It would be a crime to miss this week's Book Babes Radio Show, which airs at 11:30 a.m. Wednesday, May 20, on WMNF-FM 88.5 in Tampa and streams at the same time on the Internet at wmnf.org.(You can also hear a podcast of the show by going to the site.) Throughout the half-hour show, the Book Babes go to the dark side.
BOOK NEWS: Margo starts the program with a thumbs up (which you won't see, of course -- hey, it's radio) for "Wallander," the latest PBS "Masterpiece: Mystery!" series, based on three brooding tales by Swedish crime novelist Henning Mankel. The main character of those novels is Kurt Wallander, a grumpy and moody detective played by Irish actor Kenneth Branagh. He does Swedish melancholy quite well, says Margo. She should know. Wallander works out of a Baltic seaport in the southern Swedish province of Skane, where Margo's maternal grandfather was born. The Book Babes ruminate on the reason for the growing popularity of Swedish crime novels throughout the world. The late Stieg Larsson is currently the most widely read adult novelist in Europe. In the U.S. Knopf publishes his latest, "The Girl Who Played with Fire," in July.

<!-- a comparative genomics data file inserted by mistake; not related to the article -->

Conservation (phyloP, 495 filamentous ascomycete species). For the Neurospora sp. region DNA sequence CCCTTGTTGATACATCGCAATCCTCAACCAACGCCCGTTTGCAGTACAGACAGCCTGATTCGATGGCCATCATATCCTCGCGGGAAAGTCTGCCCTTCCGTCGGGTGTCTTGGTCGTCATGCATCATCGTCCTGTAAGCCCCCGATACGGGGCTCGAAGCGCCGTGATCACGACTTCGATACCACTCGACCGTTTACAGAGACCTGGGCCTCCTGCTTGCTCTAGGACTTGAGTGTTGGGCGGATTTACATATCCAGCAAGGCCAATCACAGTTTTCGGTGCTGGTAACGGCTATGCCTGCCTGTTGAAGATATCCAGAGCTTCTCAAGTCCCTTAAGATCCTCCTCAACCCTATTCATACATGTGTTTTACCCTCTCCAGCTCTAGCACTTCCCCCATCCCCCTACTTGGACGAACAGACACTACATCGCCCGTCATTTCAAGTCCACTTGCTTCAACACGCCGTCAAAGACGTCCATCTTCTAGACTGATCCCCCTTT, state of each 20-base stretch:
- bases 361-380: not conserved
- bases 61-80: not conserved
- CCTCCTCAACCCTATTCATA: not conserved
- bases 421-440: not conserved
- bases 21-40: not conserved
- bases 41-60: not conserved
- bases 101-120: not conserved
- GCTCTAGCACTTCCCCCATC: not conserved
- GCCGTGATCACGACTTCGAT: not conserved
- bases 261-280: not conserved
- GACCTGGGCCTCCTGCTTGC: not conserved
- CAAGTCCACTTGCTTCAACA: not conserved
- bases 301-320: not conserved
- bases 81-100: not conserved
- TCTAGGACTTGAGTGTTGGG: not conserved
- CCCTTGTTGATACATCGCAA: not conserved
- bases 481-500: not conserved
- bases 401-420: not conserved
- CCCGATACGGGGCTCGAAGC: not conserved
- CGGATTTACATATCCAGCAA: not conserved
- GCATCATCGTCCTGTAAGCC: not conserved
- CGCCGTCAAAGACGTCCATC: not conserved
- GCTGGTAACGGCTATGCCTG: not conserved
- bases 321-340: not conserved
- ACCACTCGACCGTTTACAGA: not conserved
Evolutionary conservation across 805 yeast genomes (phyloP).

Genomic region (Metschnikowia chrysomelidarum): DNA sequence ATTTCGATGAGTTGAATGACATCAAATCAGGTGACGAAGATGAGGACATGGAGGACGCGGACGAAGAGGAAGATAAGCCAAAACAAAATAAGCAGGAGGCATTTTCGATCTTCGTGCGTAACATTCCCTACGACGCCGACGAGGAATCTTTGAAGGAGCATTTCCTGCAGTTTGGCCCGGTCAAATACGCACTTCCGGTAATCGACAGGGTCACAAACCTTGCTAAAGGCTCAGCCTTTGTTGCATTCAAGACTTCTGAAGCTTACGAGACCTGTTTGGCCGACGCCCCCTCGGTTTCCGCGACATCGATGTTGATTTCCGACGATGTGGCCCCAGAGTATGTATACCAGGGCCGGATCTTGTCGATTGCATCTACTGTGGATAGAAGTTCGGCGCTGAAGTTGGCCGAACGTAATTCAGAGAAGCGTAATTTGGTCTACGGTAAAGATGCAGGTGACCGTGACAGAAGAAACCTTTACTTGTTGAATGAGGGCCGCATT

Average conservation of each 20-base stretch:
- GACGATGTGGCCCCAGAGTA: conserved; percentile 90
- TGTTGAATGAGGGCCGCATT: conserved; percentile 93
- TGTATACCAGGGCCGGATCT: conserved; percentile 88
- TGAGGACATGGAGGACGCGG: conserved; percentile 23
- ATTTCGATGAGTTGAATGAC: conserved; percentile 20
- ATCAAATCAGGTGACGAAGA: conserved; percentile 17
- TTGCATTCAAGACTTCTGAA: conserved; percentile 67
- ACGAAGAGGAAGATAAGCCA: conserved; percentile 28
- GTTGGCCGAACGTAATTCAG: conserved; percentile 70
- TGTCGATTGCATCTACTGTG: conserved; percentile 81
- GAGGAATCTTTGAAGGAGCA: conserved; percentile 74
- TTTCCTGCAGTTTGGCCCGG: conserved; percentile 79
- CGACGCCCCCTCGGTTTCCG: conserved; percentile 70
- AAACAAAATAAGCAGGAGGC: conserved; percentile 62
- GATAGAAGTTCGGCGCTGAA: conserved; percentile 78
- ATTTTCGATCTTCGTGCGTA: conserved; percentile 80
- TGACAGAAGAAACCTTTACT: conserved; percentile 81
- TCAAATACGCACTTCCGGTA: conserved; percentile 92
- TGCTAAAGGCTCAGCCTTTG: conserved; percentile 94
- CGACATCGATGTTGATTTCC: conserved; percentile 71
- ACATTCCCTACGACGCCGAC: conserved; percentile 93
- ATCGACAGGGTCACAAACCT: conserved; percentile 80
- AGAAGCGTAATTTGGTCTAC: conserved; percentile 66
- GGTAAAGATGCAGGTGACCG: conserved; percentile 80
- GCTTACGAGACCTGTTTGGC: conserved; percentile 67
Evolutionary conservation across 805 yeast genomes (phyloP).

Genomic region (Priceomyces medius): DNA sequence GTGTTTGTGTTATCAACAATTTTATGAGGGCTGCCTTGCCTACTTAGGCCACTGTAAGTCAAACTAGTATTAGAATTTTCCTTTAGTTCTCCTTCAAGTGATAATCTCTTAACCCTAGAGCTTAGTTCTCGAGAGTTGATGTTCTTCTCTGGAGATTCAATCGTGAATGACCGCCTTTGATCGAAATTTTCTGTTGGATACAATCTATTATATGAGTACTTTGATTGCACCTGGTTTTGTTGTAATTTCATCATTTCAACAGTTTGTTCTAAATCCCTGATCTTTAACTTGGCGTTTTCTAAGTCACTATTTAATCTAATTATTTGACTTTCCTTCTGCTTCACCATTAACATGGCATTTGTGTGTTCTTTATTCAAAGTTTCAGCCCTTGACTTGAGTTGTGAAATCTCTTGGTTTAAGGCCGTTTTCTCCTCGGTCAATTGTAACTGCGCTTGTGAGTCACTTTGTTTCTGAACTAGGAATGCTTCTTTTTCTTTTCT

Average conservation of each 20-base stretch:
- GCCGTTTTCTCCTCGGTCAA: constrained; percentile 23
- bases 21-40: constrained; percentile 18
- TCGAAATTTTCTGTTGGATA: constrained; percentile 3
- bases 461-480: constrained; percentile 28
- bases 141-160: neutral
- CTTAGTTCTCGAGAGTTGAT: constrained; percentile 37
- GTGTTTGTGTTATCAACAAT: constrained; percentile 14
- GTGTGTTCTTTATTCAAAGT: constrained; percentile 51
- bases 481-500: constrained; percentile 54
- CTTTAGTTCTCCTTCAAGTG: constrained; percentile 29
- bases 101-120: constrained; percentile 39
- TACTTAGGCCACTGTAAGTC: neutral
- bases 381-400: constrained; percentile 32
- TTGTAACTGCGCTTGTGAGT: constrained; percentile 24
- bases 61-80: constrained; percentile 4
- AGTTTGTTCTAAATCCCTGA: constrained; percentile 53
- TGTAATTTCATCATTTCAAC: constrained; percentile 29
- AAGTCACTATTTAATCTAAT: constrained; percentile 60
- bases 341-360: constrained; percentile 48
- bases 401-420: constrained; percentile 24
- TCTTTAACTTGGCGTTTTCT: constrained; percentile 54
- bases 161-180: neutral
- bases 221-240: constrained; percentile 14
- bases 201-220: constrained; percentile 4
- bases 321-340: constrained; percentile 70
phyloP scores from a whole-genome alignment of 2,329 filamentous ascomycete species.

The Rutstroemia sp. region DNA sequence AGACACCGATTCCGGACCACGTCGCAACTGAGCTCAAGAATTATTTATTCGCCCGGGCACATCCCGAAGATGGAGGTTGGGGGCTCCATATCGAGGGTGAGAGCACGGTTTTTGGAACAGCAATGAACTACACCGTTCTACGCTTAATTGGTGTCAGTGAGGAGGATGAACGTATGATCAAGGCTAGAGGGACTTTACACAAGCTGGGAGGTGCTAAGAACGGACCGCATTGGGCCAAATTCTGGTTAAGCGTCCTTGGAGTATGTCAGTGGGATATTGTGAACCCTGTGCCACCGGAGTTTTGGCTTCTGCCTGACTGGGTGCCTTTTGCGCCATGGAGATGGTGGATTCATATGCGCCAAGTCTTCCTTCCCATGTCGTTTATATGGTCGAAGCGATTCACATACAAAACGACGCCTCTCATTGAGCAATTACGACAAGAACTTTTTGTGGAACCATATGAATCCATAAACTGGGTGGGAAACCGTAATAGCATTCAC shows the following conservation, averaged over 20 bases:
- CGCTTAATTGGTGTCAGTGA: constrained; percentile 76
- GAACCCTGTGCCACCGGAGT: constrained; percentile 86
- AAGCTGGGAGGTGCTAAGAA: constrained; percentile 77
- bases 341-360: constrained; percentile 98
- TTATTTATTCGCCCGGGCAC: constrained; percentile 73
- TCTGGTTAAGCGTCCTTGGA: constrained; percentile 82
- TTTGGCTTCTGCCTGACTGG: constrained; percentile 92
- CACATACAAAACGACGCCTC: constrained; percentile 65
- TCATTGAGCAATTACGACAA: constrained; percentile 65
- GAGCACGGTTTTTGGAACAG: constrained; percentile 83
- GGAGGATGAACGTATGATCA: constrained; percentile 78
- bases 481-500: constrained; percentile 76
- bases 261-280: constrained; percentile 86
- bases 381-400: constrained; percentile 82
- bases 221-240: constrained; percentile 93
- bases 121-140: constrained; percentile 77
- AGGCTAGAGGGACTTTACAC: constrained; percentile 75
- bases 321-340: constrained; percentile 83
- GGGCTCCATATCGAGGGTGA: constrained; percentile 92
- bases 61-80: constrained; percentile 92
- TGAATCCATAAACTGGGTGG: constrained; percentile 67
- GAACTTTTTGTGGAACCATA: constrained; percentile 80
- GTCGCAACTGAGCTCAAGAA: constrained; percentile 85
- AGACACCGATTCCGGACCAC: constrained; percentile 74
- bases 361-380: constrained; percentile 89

BABES BOOK OF THE MONTH PICKS: For their monthly book picks, Margo recommends any book by Mankel. The PBS series consists of three 90-minute shows based on three books: "Sidetracked," "Firewall" and "One Step Behind," all available stateside from the New Press. Margo also recommends the latest books by two of her favorite Swedish women crime novelists featuring women sleuths: Asa Larsson's "The Black Path" (Delta Trade Paperback Original) and Helene Tursten's "The Torso" (Soho). Ellen's picks are also set abroad. But rather than crime novels, both into the dark side of human nature and the corruption of government institutions: "Secret Son," by Laila Lalami (Algonquin Books), is set in Morocco and could be subtitled "The Making of a Terrorist." "The Vagrants," by Yiyun Li (Random House), portrays Communist China at the end of the Cultural Revolution through the lens of a small town called Muddy River, where officials rely on citizens betraying citizens in order to maintain their power.
Ellen ends the program with an interview with April Henry, a Portland-based mystery writer who recently collaborated on a mystery with FOX-TV legal analyst Lis Wiehl. Henry discusses the art of collaboration and the state of writing and reading today and comes clean about killing off a famous TV commentator in "Face of Betrayal" (Thomas Nelson).